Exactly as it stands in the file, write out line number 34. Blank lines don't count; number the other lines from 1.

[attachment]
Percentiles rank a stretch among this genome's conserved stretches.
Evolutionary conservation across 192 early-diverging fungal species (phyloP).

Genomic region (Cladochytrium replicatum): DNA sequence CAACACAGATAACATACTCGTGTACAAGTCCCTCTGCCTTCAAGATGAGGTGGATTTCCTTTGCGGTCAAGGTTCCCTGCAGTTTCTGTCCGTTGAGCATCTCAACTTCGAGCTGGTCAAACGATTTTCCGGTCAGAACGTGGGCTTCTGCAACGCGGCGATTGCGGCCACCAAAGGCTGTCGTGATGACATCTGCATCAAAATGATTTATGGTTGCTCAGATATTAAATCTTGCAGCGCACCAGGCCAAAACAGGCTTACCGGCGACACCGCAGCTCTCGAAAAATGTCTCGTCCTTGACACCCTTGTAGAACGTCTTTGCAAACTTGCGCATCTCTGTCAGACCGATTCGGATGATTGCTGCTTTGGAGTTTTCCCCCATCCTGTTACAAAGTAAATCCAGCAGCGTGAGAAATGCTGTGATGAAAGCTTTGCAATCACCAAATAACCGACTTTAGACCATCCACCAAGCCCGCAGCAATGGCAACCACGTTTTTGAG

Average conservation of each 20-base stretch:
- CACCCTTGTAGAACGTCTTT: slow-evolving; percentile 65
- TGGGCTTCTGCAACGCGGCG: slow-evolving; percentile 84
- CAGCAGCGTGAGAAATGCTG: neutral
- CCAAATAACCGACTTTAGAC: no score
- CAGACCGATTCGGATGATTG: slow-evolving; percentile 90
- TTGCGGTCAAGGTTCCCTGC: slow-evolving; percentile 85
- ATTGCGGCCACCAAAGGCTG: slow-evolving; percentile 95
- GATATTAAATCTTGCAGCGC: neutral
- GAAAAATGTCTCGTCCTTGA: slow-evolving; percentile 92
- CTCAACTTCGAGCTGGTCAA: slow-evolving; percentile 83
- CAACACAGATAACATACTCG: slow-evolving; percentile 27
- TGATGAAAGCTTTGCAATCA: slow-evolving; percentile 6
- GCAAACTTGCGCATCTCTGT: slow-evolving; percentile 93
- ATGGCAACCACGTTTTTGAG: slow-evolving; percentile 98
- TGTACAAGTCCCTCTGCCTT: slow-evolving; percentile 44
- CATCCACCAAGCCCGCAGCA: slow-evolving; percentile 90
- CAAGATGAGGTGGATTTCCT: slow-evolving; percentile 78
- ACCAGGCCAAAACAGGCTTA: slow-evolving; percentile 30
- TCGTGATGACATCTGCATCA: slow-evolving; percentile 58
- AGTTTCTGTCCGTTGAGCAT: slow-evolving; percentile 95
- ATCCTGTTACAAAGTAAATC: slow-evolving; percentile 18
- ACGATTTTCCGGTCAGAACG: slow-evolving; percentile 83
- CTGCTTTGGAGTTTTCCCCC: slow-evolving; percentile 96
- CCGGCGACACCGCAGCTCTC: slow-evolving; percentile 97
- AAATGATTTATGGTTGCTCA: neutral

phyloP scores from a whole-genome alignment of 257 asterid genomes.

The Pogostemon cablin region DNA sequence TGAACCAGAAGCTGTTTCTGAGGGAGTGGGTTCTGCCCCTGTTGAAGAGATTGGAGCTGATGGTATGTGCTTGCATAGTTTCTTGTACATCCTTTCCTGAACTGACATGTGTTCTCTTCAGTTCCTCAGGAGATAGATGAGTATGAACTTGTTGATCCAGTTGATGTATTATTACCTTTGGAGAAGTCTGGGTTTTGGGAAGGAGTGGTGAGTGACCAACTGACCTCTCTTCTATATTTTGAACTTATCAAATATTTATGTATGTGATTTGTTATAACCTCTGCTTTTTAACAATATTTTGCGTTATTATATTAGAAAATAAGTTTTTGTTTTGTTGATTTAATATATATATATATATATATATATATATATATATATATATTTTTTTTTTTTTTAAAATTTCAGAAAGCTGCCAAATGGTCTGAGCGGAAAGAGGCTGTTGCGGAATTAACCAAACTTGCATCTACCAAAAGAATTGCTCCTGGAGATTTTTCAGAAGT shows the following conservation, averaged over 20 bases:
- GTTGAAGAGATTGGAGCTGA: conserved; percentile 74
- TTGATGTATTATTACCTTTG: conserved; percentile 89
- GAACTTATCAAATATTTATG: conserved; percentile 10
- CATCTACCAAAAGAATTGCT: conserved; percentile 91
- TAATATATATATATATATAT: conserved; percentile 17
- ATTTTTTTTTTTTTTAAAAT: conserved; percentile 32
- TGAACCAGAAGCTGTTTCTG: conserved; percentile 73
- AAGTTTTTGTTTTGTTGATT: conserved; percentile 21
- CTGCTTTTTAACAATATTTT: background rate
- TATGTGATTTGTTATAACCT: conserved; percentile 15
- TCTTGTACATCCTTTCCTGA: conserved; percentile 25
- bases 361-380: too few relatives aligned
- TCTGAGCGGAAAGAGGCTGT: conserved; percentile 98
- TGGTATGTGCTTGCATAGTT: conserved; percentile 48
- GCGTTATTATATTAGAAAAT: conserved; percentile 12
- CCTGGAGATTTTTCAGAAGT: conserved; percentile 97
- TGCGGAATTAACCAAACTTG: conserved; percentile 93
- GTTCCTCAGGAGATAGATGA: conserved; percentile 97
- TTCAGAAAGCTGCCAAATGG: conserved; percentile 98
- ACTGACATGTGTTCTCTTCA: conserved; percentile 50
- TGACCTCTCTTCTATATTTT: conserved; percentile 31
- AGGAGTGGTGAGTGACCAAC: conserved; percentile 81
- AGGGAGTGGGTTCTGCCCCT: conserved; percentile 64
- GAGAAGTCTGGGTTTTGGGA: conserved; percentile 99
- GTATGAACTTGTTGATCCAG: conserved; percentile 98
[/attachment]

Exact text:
- GAACTTATCAAATATTTATG: conserved; percentile 10